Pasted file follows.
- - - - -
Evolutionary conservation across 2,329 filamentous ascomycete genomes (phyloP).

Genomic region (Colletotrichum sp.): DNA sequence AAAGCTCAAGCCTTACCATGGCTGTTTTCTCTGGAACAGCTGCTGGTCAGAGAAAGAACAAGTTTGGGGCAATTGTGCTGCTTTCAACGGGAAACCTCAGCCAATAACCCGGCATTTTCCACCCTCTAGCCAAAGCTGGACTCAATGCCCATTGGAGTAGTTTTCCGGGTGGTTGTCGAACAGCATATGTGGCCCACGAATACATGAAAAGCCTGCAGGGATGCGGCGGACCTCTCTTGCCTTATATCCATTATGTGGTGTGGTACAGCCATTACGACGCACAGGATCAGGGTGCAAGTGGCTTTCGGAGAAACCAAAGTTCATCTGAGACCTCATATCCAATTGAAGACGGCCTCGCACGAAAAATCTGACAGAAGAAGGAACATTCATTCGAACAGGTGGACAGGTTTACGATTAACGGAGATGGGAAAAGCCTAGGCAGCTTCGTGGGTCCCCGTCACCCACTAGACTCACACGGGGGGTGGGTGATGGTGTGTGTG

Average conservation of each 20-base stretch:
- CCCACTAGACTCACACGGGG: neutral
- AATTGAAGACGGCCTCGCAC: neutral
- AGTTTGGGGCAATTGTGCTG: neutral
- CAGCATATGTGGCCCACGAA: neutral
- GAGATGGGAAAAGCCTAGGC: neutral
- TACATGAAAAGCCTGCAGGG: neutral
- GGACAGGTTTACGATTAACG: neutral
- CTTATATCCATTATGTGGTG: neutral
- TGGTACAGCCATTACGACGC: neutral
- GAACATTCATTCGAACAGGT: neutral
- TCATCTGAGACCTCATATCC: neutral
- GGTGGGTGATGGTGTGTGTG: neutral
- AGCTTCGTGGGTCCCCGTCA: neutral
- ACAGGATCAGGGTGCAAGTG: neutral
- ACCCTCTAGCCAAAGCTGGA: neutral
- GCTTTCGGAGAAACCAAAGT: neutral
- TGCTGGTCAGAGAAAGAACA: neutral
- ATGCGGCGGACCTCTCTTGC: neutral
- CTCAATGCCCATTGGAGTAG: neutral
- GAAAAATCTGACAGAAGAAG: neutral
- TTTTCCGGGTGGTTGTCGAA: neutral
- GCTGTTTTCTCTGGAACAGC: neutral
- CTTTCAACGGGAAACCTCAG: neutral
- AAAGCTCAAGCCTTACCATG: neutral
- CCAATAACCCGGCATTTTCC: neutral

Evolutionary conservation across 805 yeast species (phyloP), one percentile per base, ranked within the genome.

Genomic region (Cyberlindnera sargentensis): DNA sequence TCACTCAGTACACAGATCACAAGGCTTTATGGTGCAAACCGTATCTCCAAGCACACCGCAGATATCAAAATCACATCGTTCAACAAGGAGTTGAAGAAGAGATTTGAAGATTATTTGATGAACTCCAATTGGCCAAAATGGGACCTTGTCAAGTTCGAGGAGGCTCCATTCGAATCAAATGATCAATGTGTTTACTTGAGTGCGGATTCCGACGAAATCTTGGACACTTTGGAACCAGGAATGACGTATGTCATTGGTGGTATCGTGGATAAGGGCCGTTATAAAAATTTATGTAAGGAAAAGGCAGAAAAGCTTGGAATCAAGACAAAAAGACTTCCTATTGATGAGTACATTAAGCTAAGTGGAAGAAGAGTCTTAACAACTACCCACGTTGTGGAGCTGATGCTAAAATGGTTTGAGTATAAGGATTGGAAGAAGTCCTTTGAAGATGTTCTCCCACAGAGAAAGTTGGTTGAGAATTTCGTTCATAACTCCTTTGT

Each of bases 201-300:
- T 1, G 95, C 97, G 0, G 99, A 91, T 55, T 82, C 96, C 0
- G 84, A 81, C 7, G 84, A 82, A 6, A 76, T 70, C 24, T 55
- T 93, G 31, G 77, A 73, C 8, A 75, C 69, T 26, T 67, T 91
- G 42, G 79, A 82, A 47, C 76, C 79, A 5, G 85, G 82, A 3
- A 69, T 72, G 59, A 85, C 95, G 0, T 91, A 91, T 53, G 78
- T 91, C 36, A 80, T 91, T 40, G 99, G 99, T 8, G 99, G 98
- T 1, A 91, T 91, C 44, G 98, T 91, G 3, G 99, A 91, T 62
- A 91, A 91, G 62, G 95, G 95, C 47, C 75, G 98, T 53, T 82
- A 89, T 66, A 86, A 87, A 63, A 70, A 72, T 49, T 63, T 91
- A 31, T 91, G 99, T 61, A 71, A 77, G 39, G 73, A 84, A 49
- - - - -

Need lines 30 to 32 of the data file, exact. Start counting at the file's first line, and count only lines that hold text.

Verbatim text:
Genomic region (Cyberlindnera sargentensis): DNA sequence TCACTCAGTACACAGATCACAAGGCTTTATGGTGCAAACCGTATCTCCAAGCACACCGCAGATATCAAAATCACATCGTTCAACAAGGAGTTGAAGAAGAGATTTGAAGATTATTTGATGAACTCCAATTGGCCAAAATGGGACCTTGTCAAGTTCGAGGAGGCTCCATTCGAATCAAATGATCAATGTGTTTACTTGAGTGCGGATTCCGACGAAATCTTGGACACTTTGGAACCAGGAATGACGTATGTCATTGGTGGTATCGTGGATAAGGGCCGTTATAAAAATTTATGTAAGGAAAAGGCAGAAAAGCTTGGAATCAAGACAAAAAGACTTCCTATTGATGAGTACATTAAGCTAAGTGGAAGAAGAGTCTTAACAACTACCCACGTTGTGGAGCTGATGCTAAAATGGTTTGAGTATAAGGATTGGAAGAAGTCCTTTGAAGATGTTCTCCCACAGAGAAAGTTGGTTGAGAATTTCGTTCATAACTCCTTTGT

Each of bases 201-300:
- T 1, G 95, C 97, G 0, G 99, A 91, T 55, T 82, C 96, C 0